Section 216 and the Prohibitions on The Reuse of a Company Name After Liquidation

section 216 insolvency actIf you’ve been a director of a company that has gone into liquidation and you wish to reuse your old company name or trading name you may need to apply to court to ask permission or you will be in beech of Section 216 & 217 of the insolvency act.

The act will restrict your involvement with companies with the same or a similar name in the future.

It is very important to be aware of these laws as contravening them is a criminal office punishable by prison, fines or both.

Regrettably, the Insolvency Act 1986, specifically Section 216, restricts the utilization of limited company names after they’ve been liquidated.

This provision is in place to safeguard the financial interests of both creditors and the general public. It’s pertinent to note that this rule covers any company name that was in use for the 12 months prior to the liquidation.

Can you keep a limited company name after liquidation?

Yes, it is possible to retain the name of a limited company after the process of liquidation, but this process is subject to specific legal provisions outlined in section 216 of the Insolvency Act.

Section 216 is designed to prevent individuals who were directors of a company that has entered liquidation from using a similar or identical company name to carry out similar business activities, thus potentially misleading creditors and the public.

Under section 216, individuals who were directors of the liquidated company are restricted from being involved in a company with the same or a similar name for a period of five years, unless they have obtained permission from the court or the company’s creditors.

This measure aims to uphold transparency and protect the interests of creditors. Therefore, while it is possible to retain a limited company’s name after liquidation, it must be done in compliance with the regulations set forth in section 216 of the Insolvency Act.

What is Section 216?

Section 216 of the Insolvency Act 1986 makes it illegal for any person who was a director of a limited company at any point in the 12 months before that company went into liquidation to be involved in another company with the same or a similar name for a period of five years.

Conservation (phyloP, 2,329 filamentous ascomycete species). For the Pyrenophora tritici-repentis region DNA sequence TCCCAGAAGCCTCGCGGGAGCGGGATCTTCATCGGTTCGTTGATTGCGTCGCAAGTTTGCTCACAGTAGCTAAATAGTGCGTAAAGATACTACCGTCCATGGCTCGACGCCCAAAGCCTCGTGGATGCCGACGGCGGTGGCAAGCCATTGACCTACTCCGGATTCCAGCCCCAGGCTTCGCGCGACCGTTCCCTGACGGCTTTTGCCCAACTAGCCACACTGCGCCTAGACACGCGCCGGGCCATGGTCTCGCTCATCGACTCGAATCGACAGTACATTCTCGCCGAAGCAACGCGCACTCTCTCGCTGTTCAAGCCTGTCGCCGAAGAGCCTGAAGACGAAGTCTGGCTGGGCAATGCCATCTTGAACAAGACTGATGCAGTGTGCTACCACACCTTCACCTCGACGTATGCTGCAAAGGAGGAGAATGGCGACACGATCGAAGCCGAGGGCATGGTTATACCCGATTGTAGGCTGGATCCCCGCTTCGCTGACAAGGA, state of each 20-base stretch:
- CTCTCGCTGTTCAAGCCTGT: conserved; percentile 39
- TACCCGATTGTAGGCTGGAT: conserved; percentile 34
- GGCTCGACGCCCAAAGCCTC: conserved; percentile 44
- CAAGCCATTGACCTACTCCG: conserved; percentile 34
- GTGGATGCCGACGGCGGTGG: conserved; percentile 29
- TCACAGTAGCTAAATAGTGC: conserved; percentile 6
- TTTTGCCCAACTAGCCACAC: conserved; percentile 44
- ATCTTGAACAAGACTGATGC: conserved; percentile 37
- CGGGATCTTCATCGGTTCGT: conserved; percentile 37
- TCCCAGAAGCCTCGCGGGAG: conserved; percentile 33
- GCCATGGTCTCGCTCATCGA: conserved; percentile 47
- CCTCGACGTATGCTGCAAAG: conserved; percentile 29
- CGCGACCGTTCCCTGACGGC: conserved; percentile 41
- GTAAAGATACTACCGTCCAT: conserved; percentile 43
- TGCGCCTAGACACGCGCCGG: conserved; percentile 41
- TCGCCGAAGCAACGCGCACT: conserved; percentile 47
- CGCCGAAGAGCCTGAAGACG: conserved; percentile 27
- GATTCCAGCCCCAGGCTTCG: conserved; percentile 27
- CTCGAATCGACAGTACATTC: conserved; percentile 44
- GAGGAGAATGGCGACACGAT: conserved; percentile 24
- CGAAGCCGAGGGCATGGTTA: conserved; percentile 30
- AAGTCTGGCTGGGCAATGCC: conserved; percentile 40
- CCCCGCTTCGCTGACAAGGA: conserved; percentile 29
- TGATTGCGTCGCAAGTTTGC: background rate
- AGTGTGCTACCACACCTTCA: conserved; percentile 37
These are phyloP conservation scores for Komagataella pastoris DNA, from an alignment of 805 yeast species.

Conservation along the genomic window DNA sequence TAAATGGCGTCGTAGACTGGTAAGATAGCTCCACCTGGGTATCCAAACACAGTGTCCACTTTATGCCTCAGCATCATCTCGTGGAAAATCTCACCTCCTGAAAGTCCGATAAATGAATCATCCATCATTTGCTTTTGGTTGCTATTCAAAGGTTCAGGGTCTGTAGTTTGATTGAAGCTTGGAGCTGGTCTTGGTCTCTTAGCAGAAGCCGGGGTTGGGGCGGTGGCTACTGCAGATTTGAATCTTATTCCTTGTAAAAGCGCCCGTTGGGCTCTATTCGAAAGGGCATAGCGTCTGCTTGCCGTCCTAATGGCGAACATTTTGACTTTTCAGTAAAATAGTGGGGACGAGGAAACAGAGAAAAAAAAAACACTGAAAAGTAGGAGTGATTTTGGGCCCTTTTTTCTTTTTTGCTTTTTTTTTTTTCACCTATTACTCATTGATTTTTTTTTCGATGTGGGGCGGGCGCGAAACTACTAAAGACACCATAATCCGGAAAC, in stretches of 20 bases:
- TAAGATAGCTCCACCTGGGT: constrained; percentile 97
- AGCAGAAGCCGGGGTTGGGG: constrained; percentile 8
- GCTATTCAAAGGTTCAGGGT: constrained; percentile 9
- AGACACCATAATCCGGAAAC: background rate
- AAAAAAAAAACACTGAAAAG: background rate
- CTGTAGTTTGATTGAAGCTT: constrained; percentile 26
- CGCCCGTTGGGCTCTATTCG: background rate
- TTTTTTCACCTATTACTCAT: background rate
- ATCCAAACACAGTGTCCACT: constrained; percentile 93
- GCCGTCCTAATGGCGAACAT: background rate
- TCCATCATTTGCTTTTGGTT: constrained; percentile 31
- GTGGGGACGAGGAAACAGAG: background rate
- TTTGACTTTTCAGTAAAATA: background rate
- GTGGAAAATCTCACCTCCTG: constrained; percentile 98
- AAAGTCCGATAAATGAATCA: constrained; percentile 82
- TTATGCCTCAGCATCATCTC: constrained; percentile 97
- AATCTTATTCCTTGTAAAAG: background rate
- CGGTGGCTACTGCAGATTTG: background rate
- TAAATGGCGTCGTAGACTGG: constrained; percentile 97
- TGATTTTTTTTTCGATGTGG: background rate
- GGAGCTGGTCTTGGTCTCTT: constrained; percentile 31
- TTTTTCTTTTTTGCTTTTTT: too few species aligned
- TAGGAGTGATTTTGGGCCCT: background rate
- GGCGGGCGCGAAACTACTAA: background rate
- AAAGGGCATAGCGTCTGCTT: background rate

These laws also apply to shadow directors (those acting in the role of directors who are not formally appointed as such).

When is a name is prohibited?

Section 216 of the Insolvency Act 1986 places certain restrictions on a person who was a director or shadow director of a company (the liquidating company) at any time in the period of 12 months prior to that company’s insolvent liquidation (the 12 month period).  

Except with the leave of the court, such a person shall not at any time in the period of 5 years beginning with the date of liquidation of the liquidating company:

  • be a director of any company that is known by the ‘prohibited name’
  • be concerned in the promotion, formation or management of any company under a prohibited name
  • in any way be concerned or take part in the carrying on of a business carried on (otherwise than by a company, such as a partnership or sole trader) under a prohibited name

For the purposes of Section 216, a name is a prohibited name if:

  • it is a name by which the liquidating company was known at any time in the 12 month period
  • it is a name which is so similar to such a name as to suggest an association with the liquidating company

References in Section 216 to a name by which a company is known are to the name of the company at that time, or to any name under which the company carries on business at that time. The restriction therefore does not apply only to registered names. Whilst it is possible to re-use the same or similar name of a liquidated company it can ONLY be re-used if one of the “exceptions” set out below applies.

For example, Should ABC Haulage Limited had entered into insolvent liquidation, only for a new business to be set up by the same management team operating as ABC Haulage (Bristol) Limited, this will be caught by the restriction.

Equally if ABC Haulage Limited traded as Bristol Couriers if a newly created company was set up called Fast Delivery Ltd but traded as Bristol Couriers section 216 would be breached.